Serina Harvey is a Marital and Family Therapist, MS, DMFT (abd) and a professor at Victor Valley College as well as the director of Flip Flop Ranch.

Contact: Serina Harvey (760) 680-6146, flipflopranch (at)

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  1. I am kind-of observing a pattern here: When setting up a Permaculture enterprise, it is very important to make this appear a good idea in the eyes of those who make decisions about planning permissions etc. Now, from their perspective, the question often is: why should you be permitted to play with a piece of land if it could be put to “more productive” economic use by just putting a toy factory / coal power plant / you-name-it on it instead? So, this essentially to them often is a question of “cost of opportunity”, with the big objective being to see that the land gets used to make as much money as possible, hence make society rich, for getting rich is what economics is all about.

    Personally, I find such an attitude very questionable, but this basically is what determines how projects get evaluated. So, that’s something to always keep in mind.

    Now, what other possible products of a permaculture enterprise that are of immediately recognizable value to a conservative mind can you think of? Remember that the conservative perspective usually is one that is strongly shaped by fear.

    Fear of crime is an important element in a conservative perspective on the world, so if you want (have?) to win over conservative minds, it is a very good idea to design your enterprise activities in such a way that they demonstrably contribute to reducing crime.

  2. “The new scientific discipline of Biophilia describes how we connect in an essential manner to living organisms. Introduced by the American biologist Edward O. Wilson, biophilic effects are increasingly well documented, and these include faster postoperative healing rates and lower use of pain-suppressing medicines when patients are in close contact with nature (Salingaros and Masden, 2008). Biophilia includes the therapeutic effect of contact with domestic animals.”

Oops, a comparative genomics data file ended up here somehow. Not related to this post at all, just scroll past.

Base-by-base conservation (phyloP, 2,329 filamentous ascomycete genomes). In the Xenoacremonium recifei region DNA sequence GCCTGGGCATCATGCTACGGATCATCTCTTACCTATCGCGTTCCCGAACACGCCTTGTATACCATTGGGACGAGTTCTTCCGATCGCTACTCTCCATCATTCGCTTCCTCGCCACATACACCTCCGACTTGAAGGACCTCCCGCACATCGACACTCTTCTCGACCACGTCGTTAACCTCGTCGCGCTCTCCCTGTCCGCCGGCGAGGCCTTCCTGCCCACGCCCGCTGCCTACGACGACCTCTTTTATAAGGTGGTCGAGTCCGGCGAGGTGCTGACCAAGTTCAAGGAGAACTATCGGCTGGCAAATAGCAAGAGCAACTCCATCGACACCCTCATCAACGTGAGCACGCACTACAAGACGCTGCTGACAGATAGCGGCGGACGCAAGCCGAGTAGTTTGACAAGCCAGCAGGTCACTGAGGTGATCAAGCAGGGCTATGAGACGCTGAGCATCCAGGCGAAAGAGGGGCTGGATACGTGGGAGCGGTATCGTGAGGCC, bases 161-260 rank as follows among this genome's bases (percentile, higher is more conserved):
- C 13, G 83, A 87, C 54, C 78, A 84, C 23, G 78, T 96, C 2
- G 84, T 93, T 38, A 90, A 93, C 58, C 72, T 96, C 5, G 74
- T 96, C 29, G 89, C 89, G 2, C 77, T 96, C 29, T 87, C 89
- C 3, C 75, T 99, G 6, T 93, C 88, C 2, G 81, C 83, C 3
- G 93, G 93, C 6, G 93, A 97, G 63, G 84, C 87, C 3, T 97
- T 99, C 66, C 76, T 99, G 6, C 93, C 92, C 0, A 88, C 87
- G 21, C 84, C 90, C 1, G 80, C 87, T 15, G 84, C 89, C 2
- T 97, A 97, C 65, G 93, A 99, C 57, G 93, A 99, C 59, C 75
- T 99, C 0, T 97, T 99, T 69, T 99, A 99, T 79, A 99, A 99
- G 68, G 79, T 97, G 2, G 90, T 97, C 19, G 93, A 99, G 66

“In the urban case, building cities according to a code that is neither evolved nor tested generates one of three situations: a) a dysfunctional region that is abandoned by its original inhabitants and may later be occupied and transformed by squatters; b) a dysfunctional region that cannot be abandoned (e.g. social housing blocks) whose brutal geometry generates rage, crime, and self-destructive behavior; or c) an urban region that is kept functional only via a tremendous expenditure of energy. Cities with an urban geometry poorly adapted to human activities can indeed be propped up by extending the normally requisite energy and transport networks that drive a city to function, but their geometry requires wasteful energy expenditure. Most cities today suffer from the imposition of such non-evolved urban typologies, misleadingly labeled as “modern”. Someone pays for showcasing the sculptural geometry of such non-evolved urban fabric.”


    “A handful of psychologists are starting to conclude that human consciousness has deep interconnections with nature—and that interfering with our sense of place and love of nature can cause severe emotional distress.”